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Lessons Learned From the Canadian Experience with Collaborative Oceans Governance Applicable to the South China Seas
Daniel Rubenstein, Office of the Auditor General, Canada
Large Marine Ecosystems around the globe are under increasing stress caused by uncontrolled human domestication and exploitations of the oceans. Collaborative partherships committed to promoting the precautionary principle, sustainable development and maintaining biological diversity are one form of institutional intervention intended to suatain Marine Environmental Quality, promose human use of the oceans that is consistent with managing the Cumulative Environmental Effects of human use of the oceans.

Canada and other nations around the world have been experimenting with Collaborative Governance Regimes for Larger Scale Estuarine, Coastal and Ocean Ecosystems. Such Collaborative Governance Regimes could be useful in establishing a collaborative governance regime for the use of the South China Seas. The proposed presentation will be based on the recent research of Mr. Rubenstein on how to measure the extent to which the principles of a collaborative and ecosystem approach have been reconciled with the principles of sound accountability.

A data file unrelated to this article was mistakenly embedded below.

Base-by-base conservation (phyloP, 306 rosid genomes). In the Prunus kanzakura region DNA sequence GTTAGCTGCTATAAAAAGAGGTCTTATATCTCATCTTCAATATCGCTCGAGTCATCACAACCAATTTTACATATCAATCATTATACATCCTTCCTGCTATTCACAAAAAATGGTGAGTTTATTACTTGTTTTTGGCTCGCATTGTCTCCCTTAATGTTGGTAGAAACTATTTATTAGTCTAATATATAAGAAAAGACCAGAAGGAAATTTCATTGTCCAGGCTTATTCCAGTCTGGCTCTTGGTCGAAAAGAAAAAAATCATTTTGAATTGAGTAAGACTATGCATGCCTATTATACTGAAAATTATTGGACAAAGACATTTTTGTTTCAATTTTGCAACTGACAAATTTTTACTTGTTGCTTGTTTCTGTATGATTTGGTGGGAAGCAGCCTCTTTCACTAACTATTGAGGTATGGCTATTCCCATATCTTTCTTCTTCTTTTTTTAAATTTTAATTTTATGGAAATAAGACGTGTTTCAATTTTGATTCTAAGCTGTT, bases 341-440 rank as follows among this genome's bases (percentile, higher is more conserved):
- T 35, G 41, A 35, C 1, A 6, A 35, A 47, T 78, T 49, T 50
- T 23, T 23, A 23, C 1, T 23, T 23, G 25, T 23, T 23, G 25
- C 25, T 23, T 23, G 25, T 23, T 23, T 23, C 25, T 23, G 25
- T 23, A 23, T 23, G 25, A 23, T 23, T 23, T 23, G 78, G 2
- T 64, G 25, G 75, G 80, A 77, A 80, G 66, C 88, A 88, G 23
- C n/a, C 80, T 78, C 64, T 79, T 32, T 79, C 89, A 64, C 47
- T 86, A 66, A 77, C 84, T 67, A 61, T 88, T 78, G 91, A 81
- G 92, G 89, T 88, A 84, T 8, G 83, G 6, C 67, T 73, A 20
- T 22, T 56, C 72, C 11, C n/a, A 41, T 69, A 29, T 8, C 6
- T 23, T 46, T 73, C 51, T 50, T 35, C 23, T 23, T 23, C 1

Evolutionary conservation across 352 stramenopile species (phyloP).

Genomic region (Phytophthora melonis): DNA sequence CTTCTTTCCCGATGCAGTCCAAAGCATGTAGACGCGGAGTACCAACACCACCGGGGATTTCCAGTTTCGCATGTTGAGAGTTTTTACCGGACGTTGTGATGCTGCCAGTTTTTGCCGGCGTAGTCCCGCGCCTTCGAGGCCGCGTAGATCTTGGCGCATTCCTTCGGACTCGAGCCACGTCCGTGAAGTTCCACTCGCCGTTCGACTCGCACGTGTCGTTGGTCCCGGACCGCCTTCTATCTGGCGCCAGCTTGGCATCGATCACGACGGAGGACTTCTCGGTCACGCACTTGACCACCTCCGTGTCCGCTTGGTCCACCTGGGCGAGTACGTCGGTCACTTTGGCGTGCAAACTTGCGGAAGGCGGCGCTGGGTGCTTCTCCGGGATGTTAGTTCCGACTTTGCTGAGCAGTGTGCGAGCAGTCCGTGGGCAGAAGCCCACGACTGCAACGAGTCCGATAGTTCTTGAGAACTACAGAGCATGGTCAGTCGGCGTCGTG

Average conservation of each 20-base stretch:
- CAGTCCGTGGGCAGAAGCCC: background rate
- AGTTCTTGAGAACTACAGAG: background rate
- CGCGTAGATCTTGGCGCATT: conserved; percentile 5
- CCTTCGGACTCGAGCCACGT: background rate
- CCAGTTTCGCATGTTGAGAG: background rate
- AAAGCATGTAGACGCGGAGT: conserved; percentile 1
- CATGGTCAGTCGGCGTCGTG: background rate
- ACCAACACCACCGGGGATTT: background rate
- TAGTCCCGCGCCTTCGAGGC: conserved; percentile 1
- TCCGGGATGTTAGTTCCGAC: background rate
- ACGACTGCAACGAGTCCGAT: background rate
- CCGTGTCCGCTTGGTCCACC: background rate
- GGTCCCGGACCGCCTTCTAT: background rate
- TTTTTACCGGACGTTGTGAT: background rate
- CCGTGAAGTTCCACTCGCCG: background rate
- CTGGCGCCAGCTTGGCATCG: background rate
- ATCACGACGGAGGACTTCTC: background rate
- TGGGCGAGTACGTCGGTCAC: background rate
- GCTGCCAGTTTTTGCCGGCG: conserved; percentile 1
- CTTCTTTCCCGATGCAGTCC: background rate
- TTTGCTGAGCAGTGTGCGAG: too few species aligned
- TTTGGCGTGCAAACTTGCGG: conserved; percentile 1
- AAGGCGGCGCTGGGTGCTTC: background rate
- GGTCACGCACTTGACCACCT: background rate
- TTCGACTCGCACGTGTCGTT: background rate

The presentation will take a basic model and look at a potential South China Seas application. The presentation will focus on lessons learned about the critical importance of building accountability into collaborative governance regimes, right at the outset.

The presentation will primarily support the conference theme of designing and implementing new institutions. However, the presentation will also support the theme of engagement with civil society.

The presentation will explore in depth the complexities of collaborative, multilateral partnerships that require accountability between the partners, among and between different political jurisdictions. The presentation will provide suggestions of how to address these issues, based on the seven year implementation experience of the Government of Canada with the Oceans Act of 1997.